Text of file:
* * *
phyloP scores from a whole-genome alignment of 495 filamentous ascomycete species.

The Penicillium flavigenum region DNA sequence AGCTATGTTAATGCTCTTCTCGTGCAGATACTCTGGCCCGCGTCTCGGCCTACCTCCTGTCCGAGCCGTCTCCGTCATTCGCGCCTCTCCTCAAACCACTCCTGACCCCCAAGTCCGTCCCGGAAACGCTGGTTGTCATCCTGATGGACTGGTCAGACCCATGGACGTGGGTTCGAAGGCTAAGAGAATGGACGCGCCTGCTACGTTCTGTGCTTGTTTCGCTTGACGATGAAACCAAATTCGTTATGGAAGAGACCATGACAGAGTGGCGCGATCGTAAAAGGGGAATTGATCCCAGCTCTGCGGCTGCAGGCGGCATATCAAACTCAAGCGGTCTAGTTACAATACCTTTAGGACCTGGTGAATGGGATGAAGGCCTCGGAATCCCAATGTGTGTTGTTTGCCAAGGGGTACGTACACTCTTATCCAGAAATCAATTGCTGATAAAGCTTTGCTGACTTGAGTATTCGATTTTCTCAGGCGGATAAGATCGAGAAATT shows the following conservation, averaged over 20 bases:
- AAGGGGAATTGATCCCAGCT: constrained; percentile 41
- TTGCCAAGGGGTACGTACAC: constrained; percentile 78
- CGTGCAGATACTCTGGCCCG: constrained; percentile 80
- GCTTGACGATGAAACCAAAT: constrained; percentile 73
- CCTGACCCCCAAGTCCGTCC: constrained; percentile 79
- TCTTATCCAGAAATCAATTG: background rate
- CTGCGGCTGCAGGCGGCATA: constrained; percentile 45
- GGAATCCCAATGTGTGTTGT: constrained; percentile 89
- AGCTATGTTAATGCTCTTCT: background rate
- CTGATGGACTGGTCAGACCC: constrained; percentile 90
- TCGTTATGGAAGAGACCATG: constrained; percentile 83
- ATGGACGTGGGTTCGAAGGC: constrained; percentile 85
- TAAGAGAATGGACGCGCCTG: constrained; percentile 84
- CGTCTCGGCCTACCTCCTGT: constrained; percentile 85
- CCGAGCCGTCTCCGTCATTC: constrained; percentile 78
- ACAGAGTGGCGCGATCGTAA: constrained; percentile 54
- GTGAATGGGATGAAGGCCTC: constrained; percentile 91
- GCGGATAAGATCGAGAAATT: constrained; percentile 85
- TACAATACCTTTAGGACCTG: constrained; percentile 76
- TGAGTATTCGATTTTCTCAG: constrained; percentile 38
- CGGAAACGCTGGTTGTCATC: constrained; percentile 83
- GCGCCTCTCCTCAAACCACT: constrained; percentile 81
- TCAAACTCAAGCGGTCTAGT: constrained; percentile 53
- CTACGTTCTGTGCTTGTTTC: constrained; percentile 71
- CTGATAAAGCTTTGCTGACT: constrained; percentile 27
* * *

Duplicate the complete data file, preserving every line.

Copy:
phyloP scores from a whole-genome alignment of 495 filamentous ascomycete species.

The Penicillium flavigenum region DNA sequence AGCTATGTTAATGCTCTTCTCGTGCAGATACTCTGGCCCGCGTCTCGGCCTACCTCCTGTCCGAGCCGTCTCCGTCATTCGCGCCTCTCCTCAAACCACTCCTGACCCCCAAGTCCGTCCCGGAAACGCTGGTTGTCATCCTGATGGACTGGTCAGACCCATGGACGTGGGTTCGAAGGCTAAGAGAATGGACGCGCCTGCTACGTTCTGTGCTTGTTTCGCTTGACGATGAAACCAAATTCGTTATGGAAGAGACCATGACAGAGTGGCGCGATCGTAAAAGGGGAATTGATCCCAGCTCTGCGGCTGCAGGCGGCATATCAAACTCAAGCGGTCTAGTTACAATACCTTTAGGACCTGGTGAATGGGATGAAGGCCTCGGAATCCCAATGTGTGTTGTTTGCCAAGGGGTACGTACACTCTTATCCAGAAATCAATTGCTGATAAAGCTTTGCTGACTTGAGTATTCGATTTTCTCAGGCGGATAAGATCGAGAAATT shows the following conservation, averaged over 20 bases:
- AAGGGGAATTGATCCCAGCT: constrained; percentile 41
- TTGCCAAGGGGTACGTACAC: constrained; percentile 78
- CGTGCAGATACTCTGGCCCG: constrained; percentile 80
- GCTTGACGATGAAACCAAAT: constrained; percentile 73
- CCTGACCCCCAAGTCCGTCC: constrained; percentile 79
- TCTTATCCAGAAATCAATTG: background rate
- CTGCGGCTGCAGGCGGCATA: constrained; percentile 45
- GGAATCCCAATGTGTGTTGT: constrained; percentile 89
- AGCTATGTTAATGCTCTTCT: background rate
- CTGATGGACTGGTCAGACCC: constrained; percentile 90
- TCGTTATGGAAGAGACCATG: constrained; percentile 83
- ATGGACGTGGGTTCGAAGGC: constrained; percentile 85
- TAAGAGAATGGACGCGCCTG: constrained; percentile 84
- CGTCTCGGCCTACCTCCTGT: constrained; percentile 85
- CCGAGCCGTCTCCGTCATTC: constrained; percentile 78
- ACAGAGTGGCGCGATCGTAA: constrained; percentile 54
- GTGAATGGGATGAAGGCCTC: constrained; percentile 91
- GCGGATAAGATCGAGAAATT: constrained; percentile 85
- TACAATACCTTTAGGACCTG: constrained; percentile 76
- TGAGTATTCGATTTTCTCAG: constrained; percentile 38
- CGGAAACGCTGGTTGTCATC: constrained; percentile 83
- GCGCCTCTCCTCAAACCACT: constrained; percentile 81
- TCAAACTCAAGCGGTCTAGT: constrained; percentile 53
- CTACGTTCTGTGCTTGTTTC: constrained; percentile 71
- CTGATAAAGCTTTGCTGACT: constrained; percentile 27